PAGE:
Monday, February 25, 2008

American Gangster: Grade B

American Gangster (2007)
Denzel Washington, Russell Crowe, Chiwetel Ejiofor. Director Ridley Scott.

It may be unfair to compare this movie to The Godfather, but if you’re going to do an American gangster movie, you have to be ready for that. Well, this is no Godfather. The characters are two-dimensional, despite obvious efforts to round them out, with a child custody struggle for Crowe, a romantic relationship for Washington. But those subthemes are formulaic and fail to get us inside the character. In The Godfather you had the sweep of history, the ethnic bond of family, driving ambition, and the principle of vendetta all giving context to the characters’ actions. This movie, by contrast, is straight cops-n-robbers, without developing the psychology of either side.

Washington’s drug-dealing kingpin is slick but too cool, never vulnerable except once when he burns a chinchilla coat. But his self-blindness that led up to that was not consistent with his character in the first place. Crowe’s detective is a sloppy, taciturn, self-indulgent, down-on-his-luck working class cop who nevertheless has the mind of a brilliant attorney and the moral fiber of Elliot Ness. We don’t know why he returned a seized million dollars to authorities. Just because it was the right thing to do? Okay, but how did his character escape the pervasive police corruption so well documented in this movie? We have no idea. The characters are flat, even though they are based on a true story and the real-life people who are shown in the DVD extras. A straight documentary film might have been more nuanced than this fictionalized story.

There are plenty of questions to raise about the story. Do we really believe that Washington would step from a diner, shoot a man through the head at noon on a city street with a hundred onlookers, then just go back to his lunch? Does a criminal who “names” corrupt police officers provide enough evidence to convict? Would the prosecution really forgive and forget the military connection that made the whole drug smuggling operation possible? And what was the point of cameo roles by Cuba Gooding and Armande Assante? They contributed nothing more than the dozens of naked women who add gratuitous nipples to the screen. Finally, we have to ask, what was the point of this movie? Morality or legality are never seriously considered. There is no significant character development. Why did this movie need to be made? There is plenty to enjoy, including fine acting, directing, and cinematography, but despite being engaging and watchable throughout, the movie has a disappointing lack of fizz.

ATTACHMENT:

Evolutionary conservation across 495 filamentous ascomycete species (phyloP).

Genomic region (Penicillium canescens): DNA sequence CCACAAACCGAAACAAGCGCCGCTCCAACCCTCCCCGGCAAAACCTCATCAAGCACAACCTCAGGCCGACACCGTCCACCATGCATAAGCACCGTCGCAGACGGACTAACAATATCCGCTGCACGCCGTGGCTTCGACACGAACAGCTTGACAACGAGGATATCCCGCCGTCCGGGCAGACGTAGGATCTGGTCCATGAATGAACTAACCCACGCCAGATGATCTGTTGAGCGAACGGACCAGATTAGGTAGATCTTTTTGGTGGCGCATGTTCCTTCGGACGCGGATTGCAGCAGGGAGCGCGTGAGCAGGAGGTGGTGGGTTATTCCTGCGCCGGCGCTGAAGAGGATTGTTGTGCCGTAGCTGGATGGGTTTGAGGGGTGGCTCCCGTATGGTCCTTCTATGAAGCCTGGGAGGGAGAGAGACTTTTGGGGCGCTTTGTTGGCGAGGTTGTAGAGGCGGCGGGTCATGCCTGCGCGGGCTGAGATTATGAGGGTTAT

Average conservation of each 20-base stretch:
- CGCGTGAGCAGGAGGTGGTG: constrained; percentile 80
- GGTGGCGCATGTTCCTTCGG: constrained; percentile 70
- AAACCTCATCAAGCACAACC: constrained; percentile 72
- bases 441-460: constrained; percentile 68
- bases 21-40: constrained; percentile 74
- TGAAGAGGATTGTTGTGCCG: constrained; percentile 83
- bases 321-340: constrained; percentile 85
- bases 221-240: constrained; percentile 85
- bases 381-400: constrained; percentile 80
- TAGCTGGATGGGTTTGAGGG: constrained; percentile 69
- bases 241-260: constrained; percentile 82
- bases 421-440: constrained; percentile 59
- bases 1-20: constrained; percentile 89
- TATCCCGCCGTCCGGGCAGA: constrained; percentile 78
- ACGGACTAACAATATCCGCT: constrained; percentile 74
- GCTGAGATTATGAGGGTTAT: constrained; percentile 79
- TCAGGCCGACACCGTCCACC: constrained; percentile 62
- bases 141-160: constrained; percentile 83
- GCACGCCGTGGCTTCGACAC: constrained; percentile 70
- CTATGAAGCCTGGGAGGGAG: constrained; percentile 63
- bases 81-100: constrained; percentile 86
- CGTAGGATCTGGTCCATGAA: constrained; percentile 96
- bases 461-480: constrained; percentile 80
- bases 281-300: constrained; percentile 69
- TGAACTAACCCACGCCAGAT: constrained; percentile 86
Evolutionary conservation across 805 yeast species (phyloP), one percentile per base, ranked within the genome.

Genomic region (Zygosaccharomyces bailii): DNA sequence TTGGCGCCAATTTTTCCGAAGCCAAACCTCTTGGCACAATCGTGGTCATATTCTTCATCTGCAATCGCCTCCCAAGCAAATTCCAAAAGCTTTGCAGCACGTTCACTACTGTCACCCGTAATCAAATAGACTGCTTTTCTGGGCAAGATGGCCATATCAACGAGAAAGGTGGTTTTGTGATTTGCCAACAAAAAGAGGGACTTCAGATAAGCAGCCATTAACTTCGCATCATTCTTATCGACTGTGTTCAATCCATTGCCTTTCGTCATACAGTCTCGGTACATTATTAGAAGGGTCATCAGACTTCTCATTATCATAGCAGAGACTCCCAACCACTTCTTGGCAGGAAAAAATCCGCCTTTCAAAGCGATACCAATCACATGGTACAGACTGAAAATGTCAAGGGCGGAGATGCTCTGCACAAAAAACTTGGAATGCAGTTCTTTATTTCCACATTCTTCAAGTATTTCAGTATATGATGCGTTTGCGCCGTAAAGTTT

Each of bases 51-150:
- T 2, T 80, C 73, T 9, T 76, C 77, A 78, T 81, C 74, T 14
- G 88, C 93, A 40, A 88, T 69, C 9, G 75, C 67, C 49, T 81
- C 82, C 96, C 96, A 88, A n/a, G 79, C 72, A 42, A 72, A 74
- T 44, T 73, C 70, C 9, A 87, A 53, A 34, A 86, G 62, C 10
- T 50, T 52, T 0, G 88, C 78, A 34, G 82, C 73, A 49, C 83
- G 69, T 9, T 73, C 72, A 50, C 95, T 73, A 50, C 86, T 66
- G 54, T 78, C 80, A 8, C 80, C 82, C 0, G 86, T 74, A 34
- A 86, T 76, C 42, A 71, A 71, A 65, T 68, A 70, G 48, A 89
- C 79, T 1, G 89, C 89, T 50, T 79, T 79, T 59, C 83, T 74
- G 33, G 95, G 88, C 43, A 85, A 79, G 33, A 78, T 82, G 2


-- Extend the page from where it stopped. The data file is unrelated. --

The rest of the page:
Saturday, February 23, 2008

The Brave One: Grade B

The Brave One (2007)
Jodie Foster, Terence Lawrence. Director Neil Jordan.

Though mistitled (nobody is brave in this movie), this revenge thriller is emotionally satisfying. A NYC woman is beaten into a coma and her fiancĂ© killed by a gang of thugs in Central Park, late at night. When you see the couple walking nonchalantly into one of those dark creepy overpass tunnels in the park that even a tourist would avoid, you are cued that this will be a clichĂ©-ridden story. Foster’s character recovers, traumatized, now seeing her beloved city as alien and frightening. She buys a gun for self defense, but inexplicably still likes to walk around seedy streets at night, stepping over drunks, taking late night subways, going into dimly lit convenience stores. Bad guys show up in these situations and she kills them. She is supposed to be surprised at her own behavior, but that’s not very convincing and denies motive anyway. Yet she isn’t enraged. She isn’t really out for revenge, since these are random bad guys. She isn’t overtly looking for trouble. She is supposed to be in some kind of dissociative state in which she is only vaguely aware of her zero tolerance of bad guys.

Detective Lawrence is on the trail of “the vigilante killer” (although the papers would have no reason to call it vigilantism), and he eventually suspects it is her, but they develop an implausible relationship of trust and intimacy. Finally, she decides to go after her original assailants and amazingly, immediately finds them through some moves that we can surmise but which were edited out. There is no explanation for her sudden change in motivation from mentally disturbed sleepwalker to clenched-jaw revenge killer. But she gets her satisfaction.